“As a general rule, we don’t charge people who didn’t profit from the fraud. So an employee getting a lower middle class salary would not likely fall into that category. But if somebody was making $200,000 a year, that’s a different matter. And we look at who’s making the decisions about illegal actions.”
Reading the tea leaves in a thick stack of court documents, these standards leave Maurice Roberts in a grey area, or rather, teetering on the edge. Consider:
- He worked very close to the center of Harmon’s empire.
- He signed many of the checks included in a list of funds diverted from Harmon’s National friends Insurance trust that was found by investigators.
- Phil Harmon described Roberts as an “extremely close personal friend” and a member of his personal “support group” on a court petition last May, asking permission to contact some 35 of his investors and former employees for personal reasons. (The court okayed contacts with seven of those on the list–not including Roberts.)
On the other hand, the records are not clear on how much Roberts was paid; from the available figures, I estimate about $50,000 per year. That’s good money, but not $200,000. In addition, the receiver reported that Roberts was cooperating fully with efforts to get a clear handle on the tangled web of Harmon’s companies and holdings.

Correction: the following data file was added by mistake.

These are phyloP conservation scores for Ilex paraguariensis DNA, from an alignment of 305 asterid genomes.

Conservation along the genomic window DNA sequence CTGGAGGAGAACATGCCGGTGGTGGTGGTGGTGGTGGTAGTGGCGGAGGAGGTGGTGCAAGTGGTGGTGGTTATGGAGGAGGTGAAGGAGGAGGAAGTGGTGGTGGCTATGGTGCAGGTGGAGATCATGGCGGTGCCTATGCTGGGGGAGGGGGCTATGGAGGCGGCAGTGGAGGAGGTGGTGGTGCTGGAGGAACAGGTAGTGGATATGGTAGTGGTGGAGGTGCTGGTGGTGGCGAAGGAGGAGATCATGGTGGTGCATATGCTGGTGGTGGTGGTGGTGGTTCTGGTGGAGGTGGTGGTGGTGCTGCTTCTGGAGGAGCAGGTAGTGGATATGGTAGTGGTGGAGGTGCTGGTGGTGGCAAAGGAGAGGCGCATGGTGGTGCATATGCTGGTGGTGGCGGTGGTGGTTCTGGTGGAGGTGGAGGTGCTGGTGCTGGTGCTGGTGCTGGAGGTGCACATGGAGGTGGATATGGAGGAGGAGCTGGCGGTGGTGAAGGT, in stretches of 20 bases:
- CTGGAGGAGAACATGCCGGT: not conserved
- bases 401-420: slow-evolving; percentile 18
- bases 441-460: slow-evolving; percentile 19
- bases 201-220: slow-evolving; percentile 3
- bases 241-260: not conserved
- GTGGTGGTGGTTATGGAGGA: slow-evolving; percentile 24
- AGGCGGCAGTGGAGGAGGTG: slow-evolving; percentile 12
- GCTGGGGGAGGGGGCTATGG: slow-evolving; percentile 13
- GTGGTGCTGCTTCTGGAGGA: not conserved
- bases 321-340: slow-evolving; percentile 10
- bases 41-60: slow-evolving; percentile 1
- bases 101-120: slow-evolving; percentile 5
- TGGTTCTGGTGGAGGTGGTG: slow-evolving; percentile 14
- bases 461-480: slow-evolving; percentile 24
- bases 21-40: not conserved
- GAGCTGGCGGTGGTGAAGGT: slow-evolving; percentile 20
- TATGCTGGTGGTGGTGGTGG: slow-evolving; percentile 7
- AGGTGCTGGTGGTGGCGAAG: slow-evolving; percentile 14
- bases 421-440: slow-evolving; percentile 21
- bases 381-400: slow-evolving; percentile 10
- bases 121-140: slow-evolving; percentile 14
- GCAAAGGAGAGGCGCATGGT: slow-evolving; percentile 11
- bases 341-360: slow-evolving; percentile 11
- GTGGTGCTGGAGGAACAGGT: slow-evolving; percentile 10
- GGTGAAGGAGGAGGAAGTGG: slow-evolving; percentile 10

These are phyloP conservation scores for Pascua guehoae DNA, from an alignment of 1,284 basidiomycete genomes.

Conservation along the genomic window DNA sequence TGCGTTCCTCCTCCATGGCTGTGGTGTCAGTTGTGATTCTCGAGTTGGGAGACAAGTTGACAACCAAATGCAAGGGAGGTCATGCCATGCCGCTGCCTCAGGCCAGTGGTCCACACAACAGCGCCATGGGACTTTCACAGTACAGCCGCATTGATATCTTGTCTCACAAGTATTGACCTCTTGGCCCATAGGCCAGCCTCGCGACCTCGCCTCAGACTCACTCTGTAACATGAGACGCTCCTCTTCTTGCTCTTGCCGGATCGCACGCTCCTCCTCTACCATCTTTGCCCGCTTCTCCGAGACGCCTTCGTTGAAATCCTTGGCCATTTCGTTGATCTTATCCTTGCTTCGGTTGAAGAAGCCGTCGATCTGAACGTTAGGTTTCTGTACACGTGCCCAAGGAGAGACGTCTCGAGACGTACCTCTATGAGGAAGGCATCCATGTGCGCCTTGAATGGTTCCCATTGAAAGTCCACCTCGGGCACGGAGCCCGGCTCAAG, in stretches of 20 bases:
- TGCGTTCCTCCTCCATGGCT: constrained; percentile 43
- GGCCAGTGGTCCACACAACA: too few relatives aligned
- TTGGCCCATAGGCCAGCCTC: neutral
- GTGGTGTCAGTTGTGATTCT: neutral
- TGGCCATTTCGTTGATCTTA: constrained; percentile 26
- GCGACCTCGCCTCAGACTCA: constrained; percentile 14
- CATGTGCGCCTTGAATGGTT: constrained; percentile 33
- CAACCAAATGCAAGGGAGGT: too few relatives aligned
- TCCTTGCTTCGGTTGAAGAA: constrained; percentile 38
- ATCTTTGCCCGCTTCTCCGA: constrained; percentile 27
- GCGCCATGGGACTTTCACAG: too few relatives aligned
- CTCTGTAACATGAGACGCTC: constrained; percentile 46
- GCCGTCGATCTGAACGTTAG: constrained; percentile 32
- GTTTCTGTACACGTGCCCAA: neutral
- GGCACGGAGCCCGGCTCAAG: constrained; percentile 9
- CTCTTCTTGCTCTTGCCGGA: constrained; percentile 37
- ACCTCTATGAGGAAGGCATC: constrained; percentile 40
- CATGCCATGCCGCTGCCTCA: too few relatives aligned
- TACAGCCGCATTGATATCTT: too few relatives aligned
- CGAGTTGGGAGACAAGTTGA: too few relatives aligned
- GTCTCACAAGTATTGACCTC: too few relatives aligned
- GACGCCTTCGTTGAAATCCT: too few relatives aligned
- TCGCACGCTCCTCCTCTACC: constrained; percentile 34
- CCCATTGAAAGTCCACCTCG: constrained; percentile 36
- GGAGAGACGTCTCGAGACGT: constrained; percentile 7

Furthermore, a very curious incident occurred on January 22 and 23, 1997, when Operation Islandscam agents, led by the FBI, arrived at Harmon’s offices with a subpoena for business records. This incident deserves a closer look.
What the agents discovered was that Harmon’s personal office “was very sparsely furnished as compared with the rest of the office complex.” Indeed, it was almost empty.Then the agents received a phone call from a confidential informant, who had in turn been tipped by “a current employee in a position to have firsthand knowledge, who indicated that records from. . . Harmon’s office and his secretary’s office had been moved in anticipation of Agents arrival.”Closer inspection revealed many indentations in the carpet where filing cabinets had been removed, and furniture moved around to conceal the fact.
The agents “approached Roberts about the indentations in the carpet, and he readily admitted that that a file cabinet had been removed….”
(In addition, there was a paper shredder in the office, and Judy Swem says she was told by two former employees that many documents had been shredded during the previous weeks.)
Who was the current employee, in a position to know, who tipped the confidental informant to call the agents and blow the plan to hide the records?
There are only a few possibilities, and Maurice Roberts is one of them. Moreover, it would be entirely appropriate for the FBI to maintain cover for him, by having him call a “confidential informant” who served as a cutout between him and the agents in the office.
Enough of the cloak and dagger. This incident, like the others, leaves me confident that Maurice Roberts will play a major role in the future prosecutions to come out of Steve Schroeder’s work.
But what role? There are, I think, two possibilities.
I predict he will either be:
- Criminal defendant number six on Schroeder’s target list. Or
- A key prosecution witness against all the other defendant